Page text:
Thrombotic risk during oral contraceptive use and pregnancy in women with factor V Leiden or prothrombin mutation: a rational approach to contraception

Elizabeth F. W. van Vlijmen*, Nic J. G. M. Veeger, Saskia Middeldorp, Karly Hamulyak, Martin H. Prins, Harry R. Buller, Karina Meijer

*Corresponding author for this work

Research output: Contribution to journalArticleAcademicpeer-review

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Current guidelines discourage combined oral contraceptive (COC) use in women with hereditary thrombophilic defects. However, qualifying all hereditary thrombophilic defects as similarly strong risk factors might be questioned. Recent studies indicate the risk of venous thromboembolism (VTE) of a factor V Leiden mutation as considerably lower than a deficiency of protein C, protein S, or antithrombin. In a retrospective family cohort, the VTE risk during COC use and pregnancy (including postpartum) was assessed in 798 female relatives with or without a heterozygous, double heterozygous, or homozygous factor V Leiden or prothrombin G20210A mutation. Overall, absolute VTE risk in women with no, single, or combined defects was 0.13 (95% confidence interval 0.08-0.21), 0.35 (0.22-0.53), and 0.94 (0.47-1.67) per 100 person-years, while these were 0.19 (0.07-0.41), 0.49 (0.18-1.07), and 0.86 (0.10-3.11) during COC use, and 0.73 (0.30-1.51), 1.97 (0.94-3.63), and 7.65 (3.08-15.76) during pregnancy. COC use and pregnancy were independent risk factors for VTE, with highest risk during pregnancy postpartum, as demonstrated by adjusted hazard ratios of 16.0 (8.0-32.2) versus 2.2 (1.1-4.0) during COC use. Rather than strictly contraindicating COC use, we advocate that detailed counseling on all contraceptive options, including COCs, addressing the associated risks of both VTE and unintended pregnancy, enabling these women to make an informed choice. (Blood. 2011;118(8):2055-2061)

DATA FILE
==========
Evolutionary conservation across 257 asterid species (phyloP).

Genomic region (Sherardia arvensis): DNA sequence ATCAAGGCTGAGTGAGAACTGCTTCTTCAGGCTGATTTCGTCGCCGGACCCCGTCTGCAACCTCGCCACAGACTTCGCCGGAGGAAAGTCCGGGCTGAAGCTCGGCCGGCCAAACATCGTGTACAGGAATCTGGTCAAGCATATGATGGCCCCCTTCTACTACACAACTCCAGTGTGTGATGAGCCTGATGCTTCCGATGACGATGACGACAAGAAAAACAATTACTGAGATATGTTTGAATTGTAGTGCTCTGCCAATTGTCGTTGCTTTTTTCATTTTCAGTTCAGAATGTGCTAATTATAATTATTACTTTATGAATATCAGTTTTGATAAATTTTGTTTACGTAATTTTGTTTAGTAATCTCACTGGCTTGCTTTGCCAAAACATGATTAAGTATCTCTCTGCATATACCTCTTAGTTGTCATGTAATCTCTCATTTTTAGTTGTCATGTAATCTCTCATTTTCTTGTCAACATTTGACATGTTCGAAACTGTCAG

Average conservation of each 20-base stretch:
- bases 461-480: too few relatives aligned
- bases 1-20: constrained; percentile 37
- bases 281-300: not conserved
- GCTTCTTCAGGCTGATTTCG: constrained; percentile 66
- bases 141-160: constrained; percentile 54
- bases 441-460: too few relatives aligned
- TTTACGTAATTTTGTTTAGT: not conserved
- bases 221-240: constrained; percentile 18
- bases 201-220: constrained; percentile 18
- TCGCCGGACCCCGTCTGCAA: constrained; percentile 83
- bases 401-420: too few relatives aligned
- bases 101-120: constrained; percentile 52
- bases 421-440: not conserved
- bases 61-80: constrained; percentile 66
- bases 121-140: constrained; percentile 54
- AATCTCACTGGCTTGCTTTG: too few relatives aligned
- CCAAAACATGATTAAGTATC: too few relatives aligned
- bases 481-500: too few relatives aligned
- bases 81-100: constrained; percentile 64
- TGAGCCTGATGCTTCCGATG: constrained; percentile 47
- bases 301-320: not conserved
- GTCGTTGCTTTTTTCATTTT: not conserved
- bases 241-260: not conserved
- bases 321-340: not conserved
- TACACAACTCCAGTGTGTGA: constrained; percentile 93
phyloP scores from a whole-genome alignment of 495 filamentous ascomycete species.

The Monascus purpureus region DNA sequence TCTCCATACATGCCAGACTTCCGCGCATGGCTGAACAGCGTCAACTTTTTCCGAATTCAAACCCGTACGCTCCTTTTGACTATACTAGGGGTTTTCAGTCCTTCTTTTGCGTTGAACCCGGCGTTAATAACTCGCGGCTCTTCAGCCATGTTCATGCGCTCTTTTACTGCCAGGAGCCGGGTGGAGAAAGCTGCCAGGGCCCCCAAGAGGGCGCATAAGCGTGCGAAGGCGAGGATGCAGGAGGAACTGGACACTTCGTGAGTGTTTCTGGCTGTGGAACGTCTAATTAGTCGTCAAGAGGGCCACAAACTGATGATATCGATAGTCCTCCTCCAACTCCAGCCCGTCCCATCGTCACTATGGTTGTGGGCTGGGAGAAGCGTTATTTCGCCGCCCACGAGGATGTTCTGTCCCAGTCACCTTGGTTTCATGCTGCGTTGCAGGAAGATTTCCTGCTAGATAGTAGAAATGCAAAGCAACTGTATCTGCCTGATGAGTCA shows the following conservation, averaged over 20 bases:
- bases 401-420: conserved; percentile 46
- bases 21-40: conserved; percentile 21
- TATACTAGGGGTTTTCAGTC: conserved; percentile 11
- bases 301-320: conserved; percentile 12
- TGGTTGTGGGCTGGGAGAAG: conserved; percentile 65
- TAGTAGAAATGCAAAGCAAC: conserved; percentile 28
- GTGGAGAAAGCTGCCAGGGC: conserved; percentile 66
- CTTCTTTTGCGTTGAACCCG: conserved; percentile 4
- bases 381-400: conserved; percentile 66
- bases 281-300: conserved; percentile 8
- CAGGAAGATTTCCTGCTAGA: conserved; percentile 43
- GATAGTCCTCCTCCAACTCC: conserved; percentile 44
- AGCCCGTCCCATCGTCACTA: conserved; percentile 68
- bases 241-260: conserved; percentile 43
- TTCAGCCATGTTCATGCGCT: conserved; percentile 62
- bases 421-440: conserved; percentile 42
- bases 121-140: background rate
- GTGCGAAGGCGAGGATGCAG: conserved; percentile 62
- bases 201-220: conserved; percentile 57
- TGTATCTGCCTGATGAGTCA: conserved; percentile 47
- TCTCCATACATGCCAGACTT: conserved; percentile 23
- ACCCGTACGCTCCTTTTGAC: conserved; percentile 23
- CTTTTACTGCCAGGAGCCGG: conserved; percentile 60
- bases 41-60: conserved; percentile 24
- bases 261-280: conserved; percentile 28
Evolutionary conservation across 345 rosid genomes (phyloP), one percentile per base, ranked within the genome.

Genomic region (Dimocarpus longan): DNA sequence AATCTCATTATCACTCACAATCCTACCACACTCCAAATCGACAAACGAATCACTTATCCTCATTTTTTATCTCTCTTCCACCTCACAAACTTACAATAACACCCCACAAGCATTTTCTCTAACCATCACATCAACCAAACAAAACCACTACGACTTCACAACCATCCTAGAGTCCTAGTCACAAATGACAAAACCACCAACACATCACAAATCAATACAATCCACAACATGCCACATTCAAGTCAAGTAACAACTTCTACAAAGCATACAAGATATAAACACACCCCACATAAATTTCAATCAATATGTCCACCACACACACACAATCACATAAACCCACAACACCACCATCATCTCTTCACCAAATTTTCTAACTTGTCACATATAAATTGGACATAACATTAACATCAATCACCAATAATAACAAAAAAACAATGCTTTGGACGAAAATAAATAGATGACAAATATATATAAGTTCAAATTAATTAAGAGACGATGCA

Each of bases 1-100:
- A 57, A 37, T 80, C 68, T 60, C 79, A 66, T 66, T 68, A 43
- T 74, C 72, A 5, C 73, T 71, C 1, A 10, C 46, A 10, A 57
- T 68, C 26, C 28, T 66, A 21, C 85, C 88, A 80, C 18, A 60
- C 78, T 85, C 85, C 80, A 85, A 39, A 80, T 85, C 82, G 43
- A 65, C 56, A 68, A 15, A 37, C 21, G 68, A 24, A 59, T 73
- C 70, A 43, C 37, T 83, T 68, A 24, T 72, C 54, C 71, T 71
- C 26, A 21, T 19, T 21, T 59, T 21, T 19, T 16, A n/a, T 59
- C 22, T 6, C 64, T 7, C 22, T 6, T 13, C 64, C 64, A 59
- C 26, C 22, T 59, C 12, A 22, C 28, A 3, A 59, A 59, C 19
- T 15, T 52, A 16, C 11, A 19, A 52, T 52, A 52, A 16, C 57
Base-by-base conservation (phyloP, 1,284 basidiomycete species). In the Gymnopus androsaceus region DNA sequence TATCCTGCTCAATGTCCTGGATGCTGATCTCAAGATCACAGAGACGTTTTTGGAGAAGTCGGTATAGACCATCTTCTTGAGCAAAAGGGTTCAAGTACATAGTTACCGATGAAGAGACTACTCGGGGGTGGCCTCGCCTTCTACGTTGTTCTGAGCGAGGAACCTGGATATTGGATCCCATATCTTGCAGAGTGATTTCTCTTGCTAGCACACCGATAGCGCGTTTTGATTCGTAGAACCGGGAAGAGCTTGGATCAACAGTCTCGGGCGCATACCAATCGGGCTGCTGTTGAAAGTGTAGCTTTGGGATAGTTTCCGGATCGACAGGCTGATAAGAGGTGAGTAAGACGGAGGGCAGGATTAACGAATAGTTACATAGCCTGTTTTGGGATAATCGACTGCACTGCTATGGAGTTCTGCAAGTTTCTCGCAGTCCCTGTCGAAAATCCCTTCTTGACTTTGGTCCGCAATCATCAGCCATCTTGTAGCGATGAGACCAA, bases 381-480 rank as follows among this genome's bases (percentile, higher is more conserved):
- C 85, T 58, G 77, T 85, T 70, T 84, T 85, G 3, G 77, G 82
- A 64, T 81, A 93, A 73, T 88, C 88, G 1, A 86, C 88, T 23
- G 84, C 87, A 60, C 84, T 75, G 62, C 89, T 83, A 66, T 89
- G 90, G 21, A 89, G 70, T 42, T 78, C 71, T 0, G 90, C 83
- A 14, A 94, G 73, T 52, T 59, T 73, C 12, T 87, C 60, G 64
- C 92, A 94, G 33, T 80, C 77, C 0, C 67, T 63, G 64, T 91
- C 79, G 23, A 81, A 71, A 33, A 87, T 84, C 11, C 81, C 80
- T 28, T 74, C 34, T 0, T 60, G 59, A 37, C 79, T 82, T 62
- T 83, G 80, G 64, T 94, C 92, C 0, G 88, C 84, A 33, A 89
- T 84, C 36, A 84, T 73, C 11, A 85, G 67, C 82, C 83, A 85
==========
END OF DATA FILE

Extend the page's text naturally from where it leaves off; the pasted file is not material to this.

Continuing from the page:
Original languageEnglish
Pages (from-to)2055-2061
Issue number8
Publication statusPublished - 25 Aug 2011

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